Here’s what mine looked like. See that black gummy stuff? Yeah, that use to be gas.

Here’s what mine looked like. See that black gummy stuff? Yeah, that use to be gas.

Get you some carb cleaner at the auto parts store. Start spraying stuff. Use eye protection, it can squirt right back into your eye really easily. This shows some progress after I started hosing it down with cleaner.

Get you some carb cleaner at the auto parts store. Start spraying stuff. Use eye protection, it can squirt right back into your eye really easily. This shows some progress after I started hosing it down with cleaner.

Start moving stuff around and see if it sticks. Like the throttle (choke) plate (the little brass disc in the hole in front of the venturi—where the opening narrows). Make sure you have the little tube on the end of the carb cleaner so you can jam it down into the crevices, holes, jets…spray, let it sit, spray…lather, rinse, repeat.

Since the throttle (choke) plate was really sticky, I figured there’d be plenty of gummed up crud in the float bowl, or float chamber—that’s usually the round part on the bottom of the carb.

I pulled the float bowl off. Here’s where stuff can come flying out, springs, ball valves, whatever. Chances are, your small engine carb is fairly simple—you’ll have a gasket for the bowl, a spring or two, the float…just take your time, and maybe have the equipment manual with parts diagram nearby. You saved that, right?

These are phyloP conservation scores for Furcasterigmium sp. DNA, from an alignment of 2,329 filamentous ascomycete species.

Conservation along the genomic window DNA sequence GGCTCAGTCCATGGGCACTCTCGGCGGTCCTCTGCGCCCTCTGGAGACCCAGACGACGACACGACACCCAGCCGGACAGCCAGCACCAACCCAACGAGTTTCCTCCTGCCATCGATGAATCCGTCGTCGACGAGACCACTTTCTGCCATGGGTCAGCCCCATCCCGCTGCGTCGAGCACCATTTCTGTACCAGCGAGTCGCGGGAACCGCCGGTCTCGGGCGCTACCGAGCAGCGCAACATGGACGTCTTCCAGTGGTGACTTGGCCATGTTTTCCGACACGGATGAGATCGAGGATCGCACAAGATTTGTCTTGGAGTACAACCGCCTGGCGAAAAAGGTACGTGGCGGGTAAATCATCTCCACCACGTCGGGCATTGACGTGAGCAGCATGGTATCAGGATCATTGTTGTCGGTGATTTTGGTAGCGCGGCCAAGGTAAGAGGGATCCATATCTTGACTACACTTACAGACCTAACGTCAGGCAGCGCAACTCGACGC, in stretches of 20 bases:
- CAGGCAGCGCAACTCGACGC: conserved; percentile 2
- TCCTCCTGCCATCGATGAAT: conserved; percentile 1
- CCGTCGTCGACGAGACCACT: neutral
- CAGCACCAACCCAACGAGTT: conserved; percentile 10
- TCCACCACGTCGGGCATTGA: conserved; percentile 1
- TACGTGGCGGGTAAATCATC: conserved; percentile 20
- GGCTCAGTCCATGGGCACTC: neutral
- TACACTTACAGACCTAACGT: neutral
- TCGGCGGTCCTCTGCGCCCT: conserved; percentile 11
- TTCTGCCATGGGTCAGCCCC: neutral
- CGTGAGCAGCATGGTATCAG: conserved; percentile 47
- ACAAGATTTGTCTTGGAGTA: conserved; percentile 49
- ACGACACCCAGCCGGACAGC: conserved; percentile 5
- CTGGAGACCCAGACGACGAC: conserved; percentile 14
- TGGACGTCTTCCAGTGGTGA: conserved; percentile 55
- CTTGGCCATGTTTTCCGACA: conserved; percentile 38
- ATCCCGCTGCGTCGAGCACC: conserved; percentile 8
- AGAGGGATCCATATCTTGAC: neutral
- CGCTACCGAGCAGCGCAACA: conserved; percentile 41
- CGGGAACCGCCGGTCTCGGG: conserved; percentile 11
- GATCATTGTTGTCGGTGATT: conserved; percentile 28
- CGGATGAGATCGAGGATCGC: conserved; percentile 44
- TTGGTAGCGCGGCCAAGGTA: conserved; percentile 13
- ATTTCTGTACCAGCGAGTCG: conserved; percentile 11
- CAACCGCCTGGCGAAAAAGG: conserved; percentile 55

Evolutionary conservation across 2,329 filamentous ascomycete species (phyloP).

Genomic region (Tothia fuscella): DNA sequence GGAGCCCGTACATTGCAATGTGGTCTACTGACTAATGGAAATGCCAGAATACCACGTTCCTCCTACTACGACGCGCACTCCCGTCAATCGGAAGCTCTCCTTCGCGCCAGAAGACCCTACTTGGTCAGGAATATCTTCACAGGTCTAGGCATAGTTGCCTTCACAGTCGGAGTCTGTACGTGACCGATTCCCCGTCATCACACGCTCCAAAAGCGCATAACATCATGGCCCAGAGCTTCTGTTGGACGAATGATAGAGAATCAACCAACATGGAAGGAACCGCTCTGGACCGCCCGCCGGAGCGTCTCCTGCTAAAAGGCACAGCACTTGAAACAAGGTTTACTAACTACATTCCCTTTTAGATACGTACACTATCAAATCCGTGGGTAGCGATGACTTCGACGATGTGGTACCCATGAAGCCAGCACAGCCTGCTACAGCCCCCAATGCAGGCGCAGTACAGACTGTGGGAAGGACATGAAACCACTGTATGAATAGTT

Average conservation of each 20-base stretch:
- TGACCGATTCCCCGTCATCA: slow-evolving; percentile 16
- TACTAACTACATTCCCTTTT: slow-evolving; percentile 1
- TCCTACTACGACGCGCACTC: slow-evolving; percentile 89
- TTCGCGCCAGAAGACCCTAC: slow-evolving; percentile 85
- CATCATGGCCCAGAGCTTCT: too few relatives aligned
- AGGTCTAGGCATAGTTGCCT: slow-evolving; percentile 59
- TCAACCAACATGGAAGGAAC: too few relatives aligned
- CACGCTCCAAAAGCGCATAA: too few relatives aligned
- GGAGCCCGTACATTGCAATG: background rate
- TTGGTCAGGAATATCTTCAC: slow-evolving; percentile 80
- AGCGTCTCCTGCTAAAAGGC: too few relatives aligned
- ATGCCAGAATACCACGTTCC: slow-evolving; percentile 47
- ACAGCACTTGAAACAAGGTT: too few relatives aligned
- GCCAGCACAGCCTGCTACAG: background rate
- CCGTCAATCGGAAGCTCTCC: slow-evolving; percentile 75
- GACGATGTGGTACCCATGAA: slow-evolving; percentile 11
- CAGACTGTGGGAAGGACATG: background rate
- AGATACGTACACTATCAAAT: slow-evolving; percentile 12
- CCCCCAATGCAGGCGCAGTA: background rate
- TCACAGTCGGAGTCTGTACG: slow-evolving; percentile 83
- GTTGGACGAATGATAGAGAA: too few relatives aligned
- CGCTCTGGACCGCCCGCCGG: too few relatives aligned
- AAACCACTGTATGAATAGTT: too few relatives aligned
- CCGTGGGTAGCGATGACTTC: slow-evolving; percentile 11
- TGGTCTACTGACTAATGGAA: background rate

I pulled the float bowl off. Here’s where stuff can come flying out, springs, ball valves, whatever. Chances are, your small engine carb is fairly simple—you’ll have a gasket for the bowl, a spring or two, the float…just take your time, and maybe have the equipment manual with parts diagram nearby. You saved that, right?

I disassembled the float by pulling the pin and then just hosed everything down with cleaner. Sometimes I’ll hose it down, then cover it with a cleaner-soaked rag to let it set, and not evaporate so quickly. Then scrub it gently with a nylon-bristled brush, or a toothbrush works good.

I disassembled the float by pulling the pin and then just hosed everything down with cleaner. Sometimes I’ll hose it down, then cover it with a cleaner-soaked rag to let it set, and not evaporate so quickly. Then scrub it gently with a nylon-bristled brush, or a toothbrush works good.

The throttle (choke) plate and shaft were still sticky, so I took that apart and was able to clean the body and venturi of the carb, as well as the plate and shaft. Careful here, you don’t want to nick up the edges of the plate, shaft or lose little screws.